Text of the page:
Natural Rooting Methods – Organic Rooting Options For Cuttings

Jar Of Honey Next To Purple Flowers
honey cuttings
(Image credit: Almaje)

Rooting is a good way to propagate plants. If you cut off new growth from an established plant and put it in the ground, it just might take root and grow into a new plant. While it is sometimes just that easy, the success rate for this process is not particularly high. It can be greatly increased by the aid of a rooting hormone. These can be bought in the store, but if you want to stay away from chemicals or simply save some money, there are plenty of organic ways of making your own rooting hormone at home, often from materials you probably already have.

Natural Rooting Methods

One of the main ingredients in synthetic rooting hormones is Indole-3-butyric acid, a material that stimulates root growth, protects it from disease, and is found naturally in willow trees. You can make your own willow water for rooting cuttings easily.

  • Cut a few new shoots from a willow and slice them into 1 inch (2.5 cm) pieces.
  • Steep the willow pieces in water for a few days to create a willow tea.
  • Dip your cuttings in the tea directly before planting them, and their survival rate should dramatically increase.

Stinging nettle and comfrey tea are effective alternatives if you don’t have access to a willow. Another method for making your own rooting hormone is to mix 3 teaspoons (15 ml.) of apple cider vinegar in 1 gallon (4 L.) of water. Dip your cuttings in this solution just before planting.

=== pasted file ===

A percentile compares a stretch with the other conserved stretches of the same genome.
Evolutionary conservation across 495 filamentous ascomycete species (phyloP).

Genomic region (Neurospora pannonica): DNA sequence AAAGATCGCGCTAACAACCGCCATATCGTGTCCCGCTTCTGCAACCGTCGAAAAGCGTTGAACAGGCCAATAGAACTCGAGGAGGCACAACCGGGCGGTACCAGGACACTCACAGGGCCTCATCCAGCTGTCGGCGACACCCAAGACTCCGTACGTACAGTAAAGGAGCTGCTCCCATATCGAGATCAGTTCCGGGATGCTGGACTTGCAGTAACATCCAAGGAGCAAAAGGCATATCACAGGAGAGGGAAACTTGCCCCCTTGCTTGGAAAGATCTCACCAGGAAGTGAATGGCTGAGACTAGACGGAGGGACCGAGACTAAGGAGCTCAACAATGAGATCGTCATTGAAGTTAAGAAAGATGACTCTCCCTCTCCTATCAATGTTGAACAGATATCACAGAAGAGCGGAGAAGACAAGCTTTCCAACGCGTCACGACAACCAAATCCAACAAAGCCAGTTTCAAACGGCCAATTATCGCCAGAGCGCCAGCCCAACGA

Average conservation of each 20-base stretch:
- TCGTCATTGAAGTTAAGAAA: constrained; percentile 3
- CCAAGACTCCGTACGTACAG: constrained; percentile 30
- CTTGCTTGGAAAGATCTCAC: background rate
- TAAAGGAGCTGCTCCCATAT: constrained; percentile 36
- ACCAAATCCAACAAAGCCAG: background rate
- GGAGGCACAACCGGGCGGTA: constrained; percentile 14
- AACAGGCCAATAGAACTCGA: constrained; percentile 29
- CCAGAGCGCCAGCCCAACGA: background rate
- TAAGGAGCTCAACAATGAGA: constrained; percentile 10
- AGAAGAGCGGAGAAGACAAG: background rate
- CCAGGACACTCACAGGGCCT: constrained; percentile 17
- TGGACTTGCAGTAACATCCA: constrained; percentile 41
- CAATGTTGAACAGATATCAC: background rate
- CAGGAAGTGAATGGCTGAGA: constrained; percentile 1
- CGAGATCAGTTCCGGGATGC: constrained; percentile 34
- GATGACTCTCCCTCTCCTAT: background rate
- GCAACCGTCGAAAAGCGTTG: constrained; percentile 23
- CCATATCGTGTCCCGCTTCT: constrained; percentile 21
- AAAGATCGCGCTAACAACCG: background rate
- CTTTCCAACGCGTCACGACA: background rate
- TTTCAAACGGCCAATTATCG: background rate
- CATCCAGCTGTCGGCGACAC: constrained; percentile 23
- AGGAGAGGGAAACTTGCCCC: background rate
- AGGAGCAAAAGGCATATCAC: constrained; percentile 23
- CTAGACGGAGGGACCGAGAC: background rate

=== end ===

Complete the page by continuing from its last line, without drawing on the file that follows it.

Additional Organic Rooting Options for Cuttings

Not all natural rooting methods involve mixing up a solution. The very easiest method for rooting plants organically uses only one ingredient that you’re guaranteed to have at home: spit. That’s right-- give your cuttings a lick just before planting to enhance root productivity. NOTE: Just be absolutely sure your plant isn’t poisonous first! Cinnamon is a natural killer of fungus and bacteria that can be applied directly to your cutting to protect it. Dip your cutting in one of the wetter options listed here first to help the cinnamon stick better and double your protection. Honey is a good bacteria killer too. You can smear some honey directly on your cutting or, if you want, mix up a tea of 1 tablespoon (15 ml.) honey in 2 cups (473 ml.) boiling water. Cool the tea back down to room temperature before using it, and store it in a dark place.

Liz Baessler
Senior Editor

The only child of a horticulturist and an English teacher, Liz Baessler was destined to become a gardening editor. She has been with Gardening Know how since 2015, and a Senior Editor since 2020. She holds a BA in English from Brandeis University and an MA in English from the University of Geneva, Switzerland. After years of gardening in containers and community garden plots, she finally has a backyard of her own, which she is systematically filling with vegetables and flowers.